In order to achieve the best possible performance accuracy, it is crucial to understand whether an agent is on the right or preferred track during training. This can be in the form of felicitating an agent with a reward in reinforcement learning or using an evaluation metric to identify the best possible policies. As a result, being able to detect such successful behavior becomes a fundamental prerequisite while training advanced intelligent agents. This is where success detectors come into play, as they can be used to classify whether an agent’s behavior is successful or not. Prior research has shown that developing domain-specific success detectors is comparatively easier than more generalized ones. This is because defining what passes as a success for most real-world tasks is quite challenging as it is often subjective. For instance, a piece of AI-generated artwork might leave some mesmerized, but the same cannot be said for the entire audience.
Over the past years, researchers have come up with different approaches for developing success detectors, one of them being reward modeling with preference data. However, these models have certain drawbacks as they give appreciable performance only for the fixed set of tasks and environment conditions observed in the preference-annotated training data. Thus, to ensure generalization, more annotations are needed to cover a wide range of domains, which is a very labor-intensive task. On the other hand, when it comes to training models that use both vision and language as input, generalizable success detection should ensure that it gives accurate measures in both cases: language and visual variations in the task specified at hand. Existing models were typically trained for fixed conditions and tasks and are thus unable to generalize to such variations. Moreover, adapting to new conditions typically requires collecting a new annotated dataset and re-training the model, which is not always feasible.
Working on this problem statement, a team of researchers at the Alphabet subsidiary, DeepMind, has developed an approach to train robust success detectors that can withstand variations in both language specifications and perceptual conditions. They have achieved this by leveraging large pretrained vision language models like Flamingo and human reward annotations. The study is based on the researcher’s observation that pretraining Flamingo on vast amounts of diverse language and visual data will lead to training more robust success detectors. The researchers claim that their most significant contribution is reformulating the task of generalizable success detection as a visual question answering (VQA) problem, denoted as SuccessVQA. This approach specifies the task at hand as a simple yes/no question and uses a unified architecture that only consists of a short clip defining the state environment and some text describing the desired behavior.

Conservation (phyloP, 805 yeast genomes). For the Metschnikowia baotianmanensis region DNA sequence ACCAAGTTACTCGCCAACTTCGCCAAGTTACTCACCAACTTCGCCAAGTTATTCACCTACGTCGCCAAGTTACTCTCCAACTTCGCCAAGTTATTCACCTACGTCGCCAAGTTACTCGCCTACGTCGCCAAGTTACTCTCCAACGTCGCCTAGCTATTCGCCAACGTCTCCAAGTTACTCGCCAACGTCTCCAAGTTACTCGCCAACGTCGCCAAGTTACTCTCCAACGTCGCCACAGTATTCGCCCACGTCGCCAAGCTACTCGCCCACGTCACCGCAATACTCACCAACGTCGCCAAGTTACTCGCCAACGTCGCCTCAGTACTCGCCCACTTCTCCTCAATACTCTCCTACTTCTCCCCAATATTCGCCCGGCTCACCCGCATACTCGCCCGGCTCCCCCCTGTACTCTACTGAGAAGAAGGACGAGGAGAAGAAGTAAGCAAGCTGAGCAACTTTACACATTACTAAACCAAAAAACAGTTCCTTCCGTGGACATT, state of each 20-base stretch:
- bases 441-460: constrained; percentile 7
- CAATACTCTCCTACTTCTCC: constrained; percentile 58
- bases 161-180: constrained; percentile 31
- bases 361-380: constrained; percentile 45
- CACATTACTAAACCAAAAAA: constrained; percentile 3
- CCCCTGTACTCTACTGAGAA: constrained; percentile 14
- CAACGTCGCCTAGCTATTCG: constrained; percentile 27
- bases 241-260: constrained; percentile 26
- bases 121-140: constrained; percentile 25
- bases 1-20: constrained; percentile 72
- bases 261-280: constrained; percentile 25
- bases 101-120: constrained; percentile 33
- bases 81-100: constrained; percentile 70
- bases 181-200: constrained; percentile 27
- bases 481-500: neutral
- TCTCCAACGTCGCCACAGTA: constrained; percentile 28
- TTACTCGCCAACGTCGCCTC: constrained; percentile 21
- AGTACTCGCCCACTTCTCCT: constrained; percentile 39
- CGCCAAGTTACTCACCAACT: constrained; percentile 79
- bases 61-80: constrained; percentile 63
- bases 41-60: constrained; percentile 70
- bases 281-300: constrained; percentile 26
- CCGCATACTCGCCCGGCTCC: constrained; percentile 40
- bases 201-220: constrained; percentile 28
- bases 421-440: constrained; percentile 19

The DeepMind team also demonstrated that fine-tuning Flamingo with human annotations leads to generalizable success detection across three major domains. These include interactive natural language-based agents in a household simulation, real-world robotic manipulation, and in-the-wild egocentric human videos. The universal nature of the SuccessVQA task formulation enables the researchers to use the same architecture and training mechanism for a wide range of tasks from different domains. Moreover, using a pretrained vision-language model like Flamingo made it considerably easier to fully enjoy the advantages of pretraining on a large multimodal dataset. The team believes this made generalization possible for both language and visual variations.
In order to evaluate their reformulation of success detection, the researchers conducted several experiments across unseen language and visual variations. These experiments revealed that pretrained vision-language models have comparable performance on most in-distribution tasks and significantly outperform task-specific reward models in out-of-distribution scenarios. Investigations also revealed that these success detectors are capable of zero-shot generalization to unseen variations in language and vision, where existing reward models failed. Although the novel approach, as put forward by DeepMind researchers, has remarkable performance, it still has certain shortcomings, especially in tasks related to the robotics environment. The researchers have stated that their future work will involve making more improvements in this domain. DeepMind hopes that the research community views their initial work as a stepping stone towards achieving more regarding success detection and reward modeling.
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Khushboo Gupta is a consulting intern at MarktechPost. She is currently pursuing her B.Tech from the Indian Institute of Technology(IIT), Goa. She is passionate about the fields of Machine Learning, Natural Language Processing and Web Development. She enjoys learning more about the technical field by participating in several challenges.